Great story. Imagine being immortal. Wow! To still be around after hundreds of years. One thing is true, you would know what really happened in the past. Let's face it you would have witnessed something first hand. And today you would read the modern history books and maybe, just maybe...Lol!All history is just what it means. His. Story. History was predominantly written by men. Left brain and in a draconian way. History to me, whomever wrote it, is theory, opinion and conjecture. How one perceives history is down to the individual. One does not know what happened if one was not there to witness it. Yes it can be read in a book but, who wrote it? There are conflicting views of history in all books. Different cultures have differing stories of how events happened. Who knows which is telling the truth? Normally the victors would write whatever they wanted, who could argue? It is only his story after all. That is all well and good but, when it is taught in schools and becomes the mainstream then any other debate that says other wise is ridiculed, attacked and (excommunicated) pushed to one side as pseudoscience. It goes against the grain. Information has to stay linear in a civilized society. It has to be taught in schools and universities so the pupils can graduate, owe the state bucket loads of money, and become good civil servants and carry on with the flow of information they have learned, and repeat it over and over. And teach it to the next generation, and the next. All going the right way. The official way. That is what information is. IN. FORMATION. Linear. Ordered. Left brain. Masculine.My story is a mystery, unless I tell somebody else, then it becomes His Story. It is still just a story after all. I always wondered if the word Heresy derives from Her Say, like a woman's view point. It makes sense considering women were persecuted and not allowed to speak back then. The church was a male dominance over the female. How times have changed. Women were not allowed to do anything. They were basically property. There is a reason why the male orientated church suppressed the female, because they are aware that women are the creative of the two genders. The sacred feminine. This is why our history and the world is so riddled with war and violence. Having said that, it is more a spiritual trait. Take Oscar Wilde. He had the more feminine spirit inside of him and he was persecuted for being gay. He was a man but he had the creative essence of the female.🐯👍Oscar Wilde, he was a gentle man, a creative mindA genius, a story teller, great prose, he left behindPersecuted, hounded, sentenced, for being gayA masterpiece, The Picture Of Dorian GrayHow times have moved on! One might sayHow ironic, how this brilliant mind, is revered and celebrated today. 👍🐯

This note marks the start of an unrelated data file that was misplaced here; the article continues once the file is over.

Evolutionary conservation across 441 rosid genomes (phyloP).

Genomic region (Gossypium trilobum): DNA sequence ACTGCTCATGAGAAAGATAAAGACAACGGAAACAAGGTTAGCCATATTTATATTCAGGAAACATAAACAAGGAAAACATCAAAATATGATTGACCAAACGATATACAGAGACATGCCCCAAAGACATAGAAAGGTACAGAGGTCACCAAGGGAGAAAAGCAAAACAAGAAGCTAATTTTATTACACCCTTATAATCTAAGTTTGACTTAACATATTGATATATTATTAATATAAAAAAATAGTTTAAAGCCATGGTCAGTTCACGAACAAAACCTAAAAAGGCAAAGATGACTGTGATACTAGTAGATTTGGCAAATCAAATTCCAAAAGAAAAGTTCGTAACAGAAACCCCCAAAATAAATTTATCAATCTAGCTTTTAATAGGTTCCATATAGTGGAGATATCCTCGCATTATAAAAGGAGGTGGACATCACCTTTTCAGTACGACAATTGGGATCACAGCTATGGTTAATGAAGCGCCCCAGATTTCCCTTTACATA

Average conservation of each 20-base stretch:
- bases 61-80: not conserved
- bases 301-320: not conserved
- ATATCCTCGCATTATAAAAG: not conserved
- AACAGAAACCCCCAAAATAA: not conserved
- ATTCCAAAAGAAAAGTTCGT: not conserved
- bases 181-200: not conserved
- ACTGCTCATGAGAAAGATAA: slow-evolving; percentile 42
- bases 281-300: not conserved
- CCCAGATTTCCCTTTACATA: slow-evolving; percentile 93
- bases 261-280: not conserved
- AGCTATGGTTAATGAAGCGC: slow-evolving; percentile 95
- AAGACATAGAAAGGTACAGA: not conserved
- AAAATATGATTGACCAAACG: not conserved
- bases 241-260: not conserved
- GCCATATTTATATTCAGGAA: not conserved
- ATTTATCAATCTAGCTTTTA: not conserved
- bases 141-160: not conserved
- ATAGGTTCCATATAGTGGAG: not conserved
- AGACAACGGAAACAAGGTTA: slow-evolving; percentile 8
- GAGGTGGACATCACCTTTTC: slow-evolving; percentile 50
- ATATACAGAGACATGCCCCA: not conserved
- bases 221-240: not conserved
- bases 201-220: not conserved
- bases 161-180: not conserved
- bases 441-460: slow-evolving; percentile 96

• Jonathan Ashleigh
    2019-06-21 04:03

    If no one wrote a novel after this one: it would be the greatest story ever told and I would be ok with that.

  • Councillor
    2019-06-17 07:12